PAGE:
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Thursday, March 22, 2012

Local anesthesia with lidocaine, buffered lidocaine, warmed buffered lidocaine, slow injection of lidocaine: publishing the results of perforating my own arm

I have done procedures using local anesthesia with subcutaneous lidocaine for over 20 years, and by the look on peoples' faces, I know that lidocaine stings. About 10 years ago I heard that adding a small amount of bicarbonate to the lidocaine took the sting away, but I never really had a chance to try it since my clinic never had any bicarbonate around. Just recently I went over the literature about reducing pain with injections and read that slowing the injection and warming the lidocaine is also effective in reducing the sting.

The pharmacy of my home hospital is very understanding and cooperative and they treated me to a vial of lidocaine 2%, a vial of 8.4% bicarb and all the insulin syringes I wanted. The insulin syringes have 28 g needles which are only slightly thicker than an eyelash so hardly hurt at all. I buffered the lidocaine with 1 part bicarb to 9 parts lidocaine. (It turns out that despite concerns that lidocaine would not be stable in a buffered solution, it actually is, if kept refrigerated: http://www.ncbi.nlm.nih.gov/pmc/articles/PMC2827006/) I injected about 0.1 ml subcutaneously into my left forearm for each variable.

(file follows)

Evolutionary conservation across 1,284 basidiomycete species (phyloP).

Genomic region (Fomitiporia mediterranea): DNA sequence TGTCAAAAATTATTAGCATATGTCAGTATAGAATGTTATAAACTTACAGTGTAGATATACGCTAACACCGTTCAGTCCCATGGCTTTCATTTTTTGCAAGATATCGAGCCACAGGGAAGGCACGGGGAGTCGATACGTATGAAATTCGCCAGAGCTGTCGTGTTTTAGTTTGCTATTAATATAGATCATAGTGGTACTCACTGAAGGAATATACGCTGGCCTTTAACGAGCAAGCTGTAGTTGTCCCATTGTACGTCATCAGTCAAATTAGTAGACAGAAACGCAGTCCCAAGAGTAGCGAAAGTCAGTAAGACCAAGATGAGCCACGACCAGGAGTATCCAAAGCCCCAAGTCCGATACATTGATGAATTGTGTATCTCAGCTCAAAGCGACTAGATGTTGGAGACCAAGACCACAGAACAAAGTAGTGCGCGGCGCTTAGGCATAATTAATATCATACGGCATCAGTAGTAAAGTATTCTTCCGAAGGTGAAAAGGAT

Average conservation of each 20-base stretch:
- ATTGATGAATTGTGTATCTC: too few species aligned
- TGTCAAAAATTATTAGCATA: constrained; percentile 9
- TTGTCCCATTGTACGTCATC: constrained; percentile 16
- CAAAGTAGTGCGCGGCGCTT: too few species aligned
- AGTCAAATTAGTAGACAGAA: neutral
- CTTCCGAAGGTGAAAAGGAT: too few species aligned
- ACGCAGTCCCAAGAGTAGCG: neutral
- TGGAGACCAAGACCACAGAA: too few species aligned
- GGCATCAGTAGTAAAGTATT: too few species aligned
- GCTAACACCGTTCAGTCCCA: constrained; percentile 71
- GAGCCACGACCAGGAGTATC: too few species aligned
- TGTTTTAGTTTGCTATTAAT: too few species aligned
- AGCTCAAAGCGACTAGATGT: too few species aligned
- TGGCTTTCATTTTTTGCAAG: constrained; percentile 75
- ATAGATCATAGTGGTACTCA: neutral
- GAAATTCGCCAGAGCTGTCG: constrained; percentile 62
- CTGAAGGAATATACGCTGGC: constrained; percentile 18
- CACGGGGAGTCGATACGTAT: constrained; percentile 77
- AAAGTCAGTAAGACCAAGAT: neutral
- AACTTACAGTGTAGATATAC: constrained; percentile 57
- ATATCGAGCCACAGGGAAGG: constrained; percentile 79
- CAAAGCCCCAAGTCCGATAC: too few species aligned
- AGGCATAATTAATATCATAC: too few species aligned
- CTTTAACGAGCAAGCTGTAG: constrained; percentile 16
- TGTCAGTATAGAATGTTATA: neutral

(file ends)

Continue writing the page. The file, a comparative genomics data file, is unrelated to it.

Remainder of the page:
My conclusions:
1. Lidocaine stings when injected quickly.
2. It pretty much doesn't sting at all if it is injected slowly, but it is very difficult to inject it slowly because a tiny syringe wants to give way quickly when pressure is applied to the plunger. I suspect I could get good at this if I practiced and used two hands.
3. After a little bit of lidocaine goes in, the rest of the injection, if not given too quickly, is painless.
4. Buffered lidocaine is less painful than straight lidocaine if injected quickly, and painless if warmed and injected slowly.
5. Warmed lidocaine (just warmed in the hands for a little while) injected slowly is quite painless. Warming it matters.

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